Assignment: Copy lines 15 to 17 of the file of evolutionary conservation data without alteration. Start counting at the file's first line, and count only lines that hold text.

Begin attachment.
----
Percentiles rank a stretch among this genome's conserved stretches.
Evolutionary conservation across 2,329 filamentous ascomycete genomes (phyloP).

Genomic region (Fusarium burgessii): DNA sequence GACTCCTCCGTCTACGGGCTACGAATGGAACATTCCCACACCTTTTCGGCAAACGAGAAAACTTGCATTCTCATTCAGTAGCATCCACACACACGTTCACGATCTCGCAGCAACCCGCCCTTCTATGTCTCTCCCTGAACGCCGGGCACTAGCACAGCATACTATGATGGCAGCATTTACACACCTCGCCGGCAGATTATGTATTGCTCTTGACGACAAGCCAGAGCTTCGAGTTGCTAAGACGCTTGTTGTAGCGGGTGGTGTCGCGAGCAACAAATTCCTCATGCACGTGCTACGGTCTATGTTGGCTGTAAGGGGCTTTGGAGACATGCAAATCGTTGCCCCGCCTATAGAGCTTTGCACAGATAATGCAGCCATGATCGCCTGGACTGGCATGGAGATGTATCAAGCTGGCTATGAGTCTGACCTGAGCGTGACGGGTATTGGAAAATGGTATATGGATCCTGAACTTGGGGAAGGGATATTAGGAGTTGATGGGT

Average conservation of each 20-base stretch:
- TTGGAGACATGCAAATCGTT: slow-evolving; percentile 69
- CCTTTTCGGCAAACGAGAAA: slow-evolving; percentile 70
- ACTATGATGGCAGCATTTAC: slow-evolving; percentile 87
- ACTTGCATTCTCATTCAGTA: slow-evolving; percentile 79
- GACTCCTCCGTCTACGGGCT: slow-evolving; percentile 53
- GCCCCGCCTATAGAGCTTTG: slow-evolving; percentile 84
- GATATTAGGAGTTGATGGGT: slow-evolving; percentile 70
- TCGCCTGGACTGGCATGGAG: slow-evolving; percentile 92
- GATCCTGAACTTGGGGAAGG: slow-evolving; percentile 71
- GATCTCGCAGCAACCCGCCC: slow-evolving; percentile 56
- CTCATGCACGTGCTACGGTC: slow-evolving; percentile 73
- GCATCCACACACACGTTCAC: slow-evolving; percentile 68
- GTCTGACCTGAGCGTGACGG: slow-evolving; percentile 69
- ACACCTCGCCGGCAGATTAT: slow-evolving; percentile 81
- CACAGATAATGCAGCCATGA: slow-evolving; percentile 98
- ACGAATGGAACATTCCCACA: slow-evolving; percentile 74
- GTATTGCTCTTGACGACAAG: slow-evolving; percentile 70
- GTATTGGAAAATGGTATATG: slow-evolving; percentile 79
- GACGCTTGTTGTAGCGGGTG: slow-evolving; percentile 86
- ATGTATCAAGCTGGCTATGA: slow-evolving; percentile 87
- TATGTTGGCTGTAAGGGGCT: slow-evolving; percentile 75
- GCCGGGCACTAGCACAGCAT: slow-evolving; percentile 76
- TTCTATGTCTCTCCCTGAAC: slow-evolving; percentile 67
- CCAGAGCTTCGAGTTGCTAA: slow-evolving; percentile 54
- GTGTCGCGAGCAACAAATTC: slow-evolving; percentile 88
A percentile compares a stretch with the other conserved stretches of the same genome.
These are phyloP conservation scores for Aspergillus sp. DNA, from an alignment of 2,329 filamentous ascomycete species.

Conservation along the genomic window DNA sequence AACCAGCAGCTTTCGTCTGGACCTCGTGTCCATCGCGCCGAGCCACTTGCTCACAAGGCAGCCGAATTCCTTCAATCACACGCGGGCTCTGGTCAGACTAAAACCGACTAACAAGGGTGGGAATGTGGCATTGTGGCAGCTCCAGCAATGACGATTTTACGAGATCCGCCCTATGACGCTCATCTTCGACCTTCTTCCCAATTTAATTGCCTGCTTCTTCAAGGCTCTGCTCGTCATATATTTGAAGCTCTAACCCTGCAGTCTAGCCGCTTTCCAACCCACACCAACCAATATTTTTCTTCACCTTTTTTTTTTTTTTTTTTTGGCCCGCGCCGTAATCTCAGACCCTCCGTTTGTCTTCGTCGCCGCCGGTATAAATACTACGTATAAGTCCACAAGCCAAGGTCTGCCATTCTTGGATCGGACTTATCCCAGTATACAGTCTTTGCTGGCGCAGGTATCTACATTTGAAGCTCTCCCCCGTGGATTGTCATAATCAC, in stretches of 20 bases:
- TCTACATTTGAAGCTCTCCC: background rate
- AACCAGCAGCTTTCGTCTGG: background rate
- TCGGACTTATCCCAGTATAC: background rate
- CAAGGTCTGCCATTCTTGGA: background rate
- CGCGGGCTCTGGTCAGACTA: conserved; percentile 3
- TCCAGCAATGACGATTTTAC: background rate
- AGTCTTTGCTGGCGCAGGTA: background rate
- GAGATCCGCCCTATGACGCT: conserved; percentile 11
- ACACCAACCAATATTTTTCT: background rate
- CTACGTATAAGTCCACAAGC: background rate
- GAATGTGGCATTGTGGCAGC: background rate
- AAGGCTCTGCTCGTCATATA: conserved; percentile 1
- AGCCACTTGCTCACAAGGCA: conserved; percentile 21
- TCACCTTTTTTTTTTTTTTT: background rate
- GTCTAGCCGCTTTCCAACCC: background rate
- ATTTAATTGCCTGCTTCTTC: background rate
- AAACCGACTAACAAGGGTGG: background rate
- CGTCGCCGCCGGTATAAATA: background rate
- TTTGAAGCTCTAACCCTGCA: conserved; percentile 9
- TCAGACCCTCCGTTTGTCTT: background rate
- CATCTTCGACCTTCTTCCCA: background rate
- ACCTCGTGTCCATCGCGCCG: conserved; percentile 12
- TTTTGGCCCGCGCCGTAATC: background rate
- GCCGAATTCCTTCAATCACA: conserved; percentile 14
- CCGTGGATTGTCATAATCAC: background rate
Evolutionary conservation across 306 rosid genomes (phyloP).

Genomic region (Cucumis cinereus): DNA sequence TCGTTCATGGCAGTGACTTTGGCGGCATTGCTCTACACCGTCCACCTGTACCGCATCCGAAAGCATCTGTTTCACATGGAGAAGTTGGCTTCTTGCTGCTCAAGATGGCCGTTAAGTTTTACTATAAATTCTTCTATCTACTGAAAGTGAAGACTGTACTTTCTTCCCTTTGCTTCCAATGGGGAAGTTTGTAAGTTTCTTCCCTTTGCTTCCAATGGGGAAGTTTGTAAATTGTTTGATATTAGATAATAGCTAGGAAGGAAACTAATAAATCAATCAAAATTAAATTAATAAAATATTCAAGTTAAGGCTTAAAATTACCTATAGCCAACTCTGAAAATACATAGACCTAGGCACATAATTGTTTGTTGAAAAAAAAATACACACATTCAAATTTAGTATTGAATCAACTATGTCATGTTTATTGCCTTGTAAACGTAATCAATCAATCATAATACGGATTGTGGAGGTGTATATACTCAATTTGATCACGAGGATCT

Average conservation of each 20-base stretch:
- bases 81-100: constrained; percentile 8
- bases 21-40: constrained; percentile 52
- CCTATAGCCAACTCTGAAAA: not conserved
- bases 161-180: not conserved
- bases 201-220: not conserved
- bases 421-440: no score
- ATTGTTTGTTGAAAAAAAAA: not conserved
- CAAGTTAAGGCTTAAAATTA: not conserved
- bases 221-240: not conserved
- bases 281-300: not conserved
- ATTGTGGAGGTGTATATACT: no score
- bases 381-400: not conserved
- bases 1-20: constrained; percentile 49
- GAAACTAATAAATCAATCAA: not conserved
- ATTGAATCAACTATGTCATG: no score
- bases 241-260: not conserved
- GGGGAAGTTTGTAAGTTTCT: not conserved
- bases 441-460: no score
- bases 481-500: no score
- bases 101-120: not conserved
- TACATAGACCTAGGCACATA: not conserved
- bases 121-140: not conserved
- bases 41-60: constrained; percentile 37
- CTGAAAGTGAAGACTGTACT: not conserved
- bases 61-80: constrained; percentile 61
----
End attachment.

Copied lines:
- CTCATGCACGTGCTACGGTC: slow-evolving; percentile 73
- GCATCCACACACACGTTCAC: slow-evolving; percentile 68
- GTCTGACCTGAGCGTGACGG: slow-evolving; percentile 69